Backround: Parkinson’s disease is a pathology involving the progressive degeneration of dopaminergic neurons in the substantia nigra of the brain. L-DOPA combined with an inhibitor of DOPA decarboxylase, a pyridoxal 5’-phosphate-dependent enzyme, is still the most effective treatment for symptoms of Parkinson's disease. LDOPA increases synaptic dopamine, while the inhibitor of peripheral DOPA decarboxylase reduces the conversion of L-DOPA to dopamine in the systemic circulation, allowing for greater L-DOPA distribution into the central nervous system. CarbiDOPA and benserazide are the inhibitors currently used in Parkinson's disease treatment. However, carbiDOPA and trihydroxybenzylhydrazine, the active metabolite of benserazide, are substrate analogues both endowed with a hydrazine function, which irreversibly bind not only to DDC but also to free pyridoxal 5’-phosphate and pyridoxal 5’-phosphate-dependent enzymes. Therefore, the lack of DOPA decarboxylase specificity, responsible for various side effects and adverse reactions, is a negative factor in such treatment of the disease.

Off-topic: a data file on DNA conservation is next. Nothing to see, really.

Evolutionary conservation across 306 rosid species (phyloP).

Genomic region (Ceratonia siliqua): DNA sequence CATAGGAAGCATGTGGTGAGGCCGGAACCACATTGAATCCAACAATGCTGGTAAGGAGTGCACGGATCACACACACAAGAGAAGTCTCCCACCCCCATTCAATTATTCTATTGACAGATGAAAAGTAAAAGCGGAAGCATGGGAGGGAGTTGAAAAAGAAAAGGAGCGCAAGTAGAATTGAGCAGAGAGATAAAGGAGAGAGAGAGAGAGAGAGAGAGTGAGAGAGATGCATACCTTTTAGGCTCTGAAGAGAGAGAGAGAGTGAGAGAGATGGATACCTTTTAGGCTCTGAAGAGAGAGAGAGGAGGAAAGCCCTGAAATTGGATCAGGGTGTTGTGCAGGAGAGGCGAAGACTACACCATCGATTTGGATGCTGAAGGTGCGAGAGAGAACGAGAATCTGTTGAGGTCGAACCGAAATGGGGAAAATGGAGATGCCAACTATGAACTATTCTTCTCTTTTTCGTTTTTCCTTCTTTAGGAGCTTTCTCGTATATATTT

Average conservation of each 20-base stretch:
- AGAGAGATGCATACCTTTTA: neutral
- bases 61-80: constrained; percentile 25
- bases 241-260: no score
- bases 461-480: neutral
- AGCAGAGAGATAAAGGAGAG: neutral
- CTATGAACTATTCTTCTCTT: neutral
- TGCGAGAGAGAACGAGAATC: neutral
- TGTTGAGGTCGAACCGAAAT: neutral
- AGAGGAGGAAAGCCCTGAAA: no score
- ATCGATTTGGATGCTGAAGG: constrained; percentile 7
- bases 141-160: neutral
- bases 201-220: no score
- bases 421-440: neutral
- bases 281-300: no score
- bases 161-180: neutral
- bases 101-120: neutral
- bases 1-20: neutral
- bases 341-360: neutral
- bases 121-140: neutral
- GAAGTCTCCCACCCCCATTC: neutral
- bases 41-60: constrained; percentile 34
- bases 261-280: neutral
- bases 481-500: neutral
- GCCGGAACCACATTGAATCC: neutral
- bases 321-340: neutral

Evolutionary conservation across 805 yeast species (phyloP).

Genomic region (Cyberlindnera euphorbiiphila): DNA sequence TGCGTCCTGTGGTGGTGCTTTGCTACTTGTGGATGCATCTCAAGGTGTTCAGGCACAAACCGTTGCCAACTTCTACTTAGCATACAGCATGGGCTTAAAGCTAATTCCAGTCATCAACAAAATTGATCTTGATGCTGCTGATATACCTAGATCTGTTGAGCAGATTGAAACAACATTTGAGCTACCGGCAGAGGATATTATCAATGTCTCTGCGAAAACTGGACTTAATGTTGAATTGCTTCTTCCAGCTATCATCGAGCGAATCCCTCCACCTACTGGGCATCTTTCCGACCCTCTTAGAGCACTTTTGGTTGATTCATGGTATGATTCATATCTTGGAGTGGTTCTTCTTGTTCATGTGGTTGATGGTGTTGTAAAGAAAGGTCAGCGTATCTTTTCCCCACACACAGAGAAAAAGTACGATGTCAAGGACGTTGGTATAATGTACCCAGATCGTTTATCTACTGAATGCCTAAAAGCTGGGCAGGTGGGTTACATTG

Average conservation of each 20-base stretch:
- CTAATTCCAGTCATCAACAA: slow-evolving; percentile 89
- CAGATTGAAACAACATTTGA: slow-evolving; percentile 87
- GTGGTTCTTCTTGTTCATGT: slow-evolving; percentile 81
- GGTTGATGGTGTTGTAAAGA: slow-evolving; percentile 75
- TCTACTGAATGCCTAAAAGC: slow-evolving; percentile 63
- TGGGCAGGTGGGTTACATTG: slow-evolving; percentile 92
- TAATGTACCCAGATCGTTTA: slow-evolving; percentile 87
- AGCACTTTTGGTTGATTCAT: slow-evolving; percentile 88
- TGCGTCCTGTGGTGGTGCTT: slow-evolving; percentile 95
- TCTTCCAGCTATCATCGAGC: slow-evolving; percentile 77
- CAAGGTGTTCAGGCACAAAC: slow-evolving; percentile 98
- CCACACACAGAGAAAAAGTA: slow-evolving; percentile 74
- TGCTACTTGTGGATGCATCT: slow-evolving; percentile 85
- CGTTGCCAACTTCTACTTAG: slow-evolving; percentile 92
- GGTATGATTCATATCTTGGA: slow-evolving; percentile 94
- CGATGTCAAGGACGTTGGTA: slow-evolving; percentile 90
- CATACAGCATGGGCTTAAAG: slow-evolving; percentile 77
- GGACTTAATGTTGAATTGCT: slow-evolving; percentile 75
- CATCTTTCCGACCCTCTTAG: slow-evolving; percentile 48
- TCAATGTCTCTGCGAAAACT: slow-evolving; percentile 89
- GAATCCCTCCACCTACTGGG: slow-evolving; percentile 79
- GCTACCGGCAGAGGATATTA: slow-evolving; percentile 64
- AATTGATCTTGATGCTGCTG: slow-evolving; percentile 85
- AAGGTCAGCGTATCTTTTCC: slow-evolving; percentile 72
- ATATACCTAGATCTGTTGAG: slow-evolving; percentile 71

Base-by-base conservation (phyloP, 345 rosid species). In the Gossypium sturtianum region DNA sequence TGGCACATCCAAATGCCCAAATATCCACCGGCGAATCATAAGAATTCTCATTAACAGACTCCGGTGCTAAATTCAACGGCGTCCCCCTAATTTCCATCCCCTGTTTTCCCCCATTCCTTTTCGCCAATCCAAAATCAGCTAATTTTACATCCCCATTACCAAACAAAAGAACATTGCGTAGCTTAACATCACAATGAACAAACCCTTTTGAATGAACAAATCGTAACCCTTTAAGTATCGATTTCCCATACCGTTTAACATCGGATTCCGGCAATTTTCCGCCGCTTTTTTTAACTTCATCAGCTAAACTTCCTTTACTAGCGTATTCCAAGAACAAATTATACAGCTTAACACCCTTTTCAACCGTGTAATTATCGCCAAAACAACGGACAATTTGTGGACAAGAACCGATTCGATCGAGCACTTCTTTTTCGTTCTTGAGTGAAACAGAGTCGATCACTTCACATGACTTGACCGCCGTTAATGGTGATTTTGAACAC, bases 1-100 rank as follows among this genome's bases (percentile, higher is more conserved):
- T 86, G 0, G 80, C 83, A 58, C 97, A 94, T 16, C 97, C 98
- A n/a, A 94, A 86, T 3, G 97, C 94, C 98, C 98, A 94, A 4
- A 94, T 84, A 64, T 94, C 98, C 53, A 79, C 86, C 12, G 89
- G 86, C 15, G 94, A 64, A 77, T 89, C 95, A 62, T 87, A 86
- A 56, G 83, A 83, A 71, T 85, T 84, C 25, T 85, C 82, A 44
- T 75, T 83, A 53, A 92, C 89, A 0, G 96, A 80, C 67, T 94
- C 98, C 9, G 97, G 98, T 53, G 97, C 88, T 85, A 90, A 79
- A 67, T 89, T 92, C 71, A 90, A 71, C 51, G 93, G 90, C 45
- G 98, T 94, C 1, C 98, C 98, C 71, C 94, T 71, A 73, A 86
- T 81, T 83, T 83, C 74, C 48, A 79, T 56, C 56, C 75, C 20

Results and Conclusion: Aim of this review is to report on the most recent investigations regarding new DOPA decarboxylase inhibitors that could represent the starting point for possible Parkinson's disease drugs development. We focused on the common chemical features among all the identified inhibitors in order to seek shared structural motifs that could be involved in inhibition. Then, we highlighted the extent of inhibition, measured by means of in vitro and/or cell-based assays. Finally, we pointed out the state of the art in the metabolism of such classes of compounds, and discussed the possible advances in Parkinson's disease pharmacological treatment.